Over the next few days he gave much thought to what he could do to further the accord between himself and the town. It was on the morning of the Sabbath that he noticed the synagogue of men meeting in the market place. Of course there was no market on the Sabbath so the men met together to recite the Shema – ‘Hear O Israel, the Lord our Lord is one Lord’ – and the prayers, and to read from the Law and the Prophets. The morning was chilly and inclined to be rainy and Adrianus noticed that some of the older men stood shivering.

Early next morning he knocked at the door of the ruler of the synagogue. It was part of his job to know who the dignitaries of the town were but he had never spoken to this man before. He experienced an unaccustomed fear as he stood waiting for admittance to the house. He did not know how his advances would be viewed and he realized that he was afraid of rejection and humiliation.

A startled maid invited him into the courtyard and asked him to wait. The wait was a long one. He was not surprised. However, when the ruler appeared he apologized courteously for the delay and ask Adrianus to sit whilst calling for refreshments. The same young woman appeared shortly with a skin of goat’s milk and some date and honey cakes.

Adrianus had rehearsed his speech many times but even so it was hard to begin. He took a bite of cake and complimented the cook and then drawing a deep breath he started.

“I am aware that my visit is unexpected and unwelcome,” he began. His auditor neither confirmed nor denied the comment but merely bowed his head. “I am sure you are wondering what brings me here and may I assure you that it is not with any hostile intent, but rather quite the opposite. You may say that this visit is long overdue and I crave the pardon of age for the foolish blindness of a young man.” Again the ruler nodded.

These were formalities and as such were easier to say but now Adrianus must make the suggestion that he had come for and he was aware how presumptuous it might appear.

“As I passed through the market yesterday morning I noticed that your religious observances must be made in the open-air and in sometimes inclement weather.”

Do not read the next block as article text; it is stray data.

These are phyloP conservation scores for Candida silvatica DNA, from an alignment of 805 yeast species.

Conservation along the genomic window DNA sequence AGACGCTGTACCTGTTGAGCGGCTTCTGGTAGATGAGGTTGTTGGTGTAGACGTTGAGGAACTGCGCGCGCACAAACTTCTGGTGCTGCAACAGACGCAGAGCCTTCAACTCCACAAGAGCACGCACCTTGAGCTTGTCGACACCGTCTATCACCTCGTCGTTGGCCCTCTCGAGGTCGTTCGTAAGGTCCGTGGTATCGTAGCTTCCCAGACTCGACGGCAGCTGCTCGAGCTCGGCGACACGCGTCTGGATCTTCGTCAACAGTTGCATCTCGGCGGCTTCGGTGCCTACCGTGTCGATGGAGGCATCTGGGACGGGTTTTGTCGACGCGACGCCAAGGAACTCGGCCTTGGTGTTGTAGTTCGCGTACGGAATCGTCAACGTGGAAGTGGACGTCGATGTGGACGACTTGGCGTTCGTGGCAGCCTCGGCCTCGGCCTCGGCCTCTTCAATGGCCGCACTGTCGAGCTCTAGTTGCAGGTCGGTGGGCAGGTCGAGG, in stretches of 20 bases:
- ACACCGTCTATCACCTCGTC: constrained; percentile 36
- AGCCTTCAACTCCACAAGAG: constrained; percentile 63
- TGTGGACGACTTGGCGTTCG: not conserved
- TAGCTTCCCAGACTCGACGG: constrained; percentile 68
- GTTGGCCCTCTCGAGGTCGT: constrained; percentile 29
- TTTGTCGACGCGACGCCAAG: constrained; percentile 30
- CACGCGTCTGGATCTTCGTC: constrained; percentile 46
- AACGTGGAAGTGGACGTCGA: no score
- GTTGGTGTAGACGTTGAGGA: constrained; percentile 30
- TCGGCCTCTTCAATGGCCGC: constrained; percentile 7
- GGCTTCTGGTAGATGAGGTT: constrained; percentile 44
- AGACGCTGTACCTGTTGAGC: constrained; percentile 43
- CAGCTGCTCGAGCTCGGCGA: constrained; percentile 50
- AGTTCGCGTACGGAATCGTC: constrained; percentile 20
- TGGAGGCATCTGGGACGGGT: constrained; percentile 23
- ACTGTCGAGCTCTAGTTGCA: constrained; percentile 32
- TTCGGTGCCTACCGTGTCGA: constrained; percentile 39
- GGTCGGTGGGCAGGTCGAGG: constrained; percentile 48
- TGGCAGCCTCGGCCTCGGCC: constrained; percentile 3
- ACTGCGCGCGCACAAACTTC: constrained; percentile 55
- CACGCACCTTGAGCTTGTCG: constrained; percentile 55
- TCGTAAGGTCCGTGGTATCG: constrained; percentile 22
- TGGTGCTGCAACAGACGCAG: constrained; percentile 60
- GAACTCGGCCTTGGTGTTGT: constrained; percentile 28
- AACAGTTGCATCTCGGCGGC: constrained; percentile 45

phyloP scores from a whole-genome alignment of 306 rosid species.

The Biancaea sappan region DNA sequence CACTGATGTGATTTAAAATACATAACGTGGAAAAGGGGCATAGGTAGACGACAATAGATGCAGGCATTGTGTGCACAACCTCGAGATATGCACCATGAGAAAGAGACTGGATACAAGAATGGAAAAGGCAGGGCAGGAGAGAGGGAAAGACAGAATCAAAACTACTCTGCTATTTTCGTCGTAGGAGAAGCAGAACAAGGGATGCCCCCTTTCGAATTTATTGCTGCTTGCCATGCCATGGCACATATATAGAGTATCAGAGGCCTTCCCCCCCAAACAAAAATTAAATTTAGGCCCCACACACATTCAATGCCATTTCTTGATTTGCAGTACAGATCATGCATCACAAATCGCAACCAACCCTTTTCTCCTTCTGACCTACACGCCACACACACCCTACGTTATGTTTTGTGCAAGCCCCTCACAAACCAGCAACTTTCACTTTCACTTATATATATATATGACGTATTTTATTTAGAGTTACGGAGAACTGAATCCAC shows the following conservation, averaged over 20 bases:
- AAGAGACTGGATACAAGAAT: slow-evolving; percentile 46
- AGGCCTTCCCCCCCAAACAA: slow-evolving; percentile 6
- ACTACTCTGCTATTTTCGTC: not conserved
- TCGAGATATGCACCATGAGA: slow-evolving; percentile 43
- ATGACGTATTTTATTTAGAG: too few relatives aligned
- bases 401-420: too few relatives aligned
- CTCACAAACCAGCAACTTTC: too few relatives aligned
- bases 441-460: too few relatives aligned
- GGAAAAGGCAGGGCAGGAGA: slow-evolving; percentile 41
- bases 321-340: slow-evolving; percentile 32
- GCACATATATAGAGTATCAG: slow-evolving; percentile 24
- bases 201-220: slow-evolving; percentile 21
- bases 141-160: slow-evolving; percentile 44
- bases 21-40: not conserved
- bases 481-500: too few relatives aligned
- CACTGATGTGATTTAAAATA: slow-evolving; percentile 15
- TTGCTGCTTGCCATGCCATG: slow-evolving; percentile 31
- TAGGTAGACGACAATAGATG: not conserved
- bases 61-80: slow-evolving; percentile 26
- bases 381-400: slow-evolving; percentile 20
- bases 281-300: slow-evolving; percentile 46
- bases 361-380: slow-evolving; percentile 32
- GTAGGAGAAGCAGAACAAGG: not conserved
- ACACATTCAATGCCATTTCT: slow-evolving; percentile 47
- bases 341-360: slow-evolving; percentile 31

“Well, and if they are, what is that to you who do not know the one true God? We would worship him though the sea should swallow the whole land, for he is the Creator of all,” chided the man.

“Forgive me,” Adrianus said. “I did not mean to offend. It only occurred to me that I should like to do something to benefit the people of Capernaum and when I saw reverend old men who reminded me of my grandfather, shivering in the cold, I wanted to offer to build a house for your place of worship.”

“Young man,” said his host, “our God inhabits the heavens and the heaven of heavens. He does not inhabit houses made by men.”

“No sir,” said Adrianus. He dropped his eyes from the stern gaze before him and sweat trickled down between his shoulder blades.

“But it was well thought of,” the ruler added in a lighter voice and Adrianus, lifting his eyes saw that there was a look of joy in the ancient face before him. “You may think you go to and fro unnoticed by the people of this town but we have noted that you have a peaceable and courteous demeanor and our yoke is not so heavy as it was before you arrived,” and he smiled.

Adrianus smiled back. “I thank you, Sir,” he replied. “I try to remember the teaching of my mother that I should love my neighbours as myself.”

The ruler looked startled. “Your mother taught you that?” he asked. “Those words are written in our Torah and were delivered to our earliest law-giver, Moses, by God himself. How did she hear them?”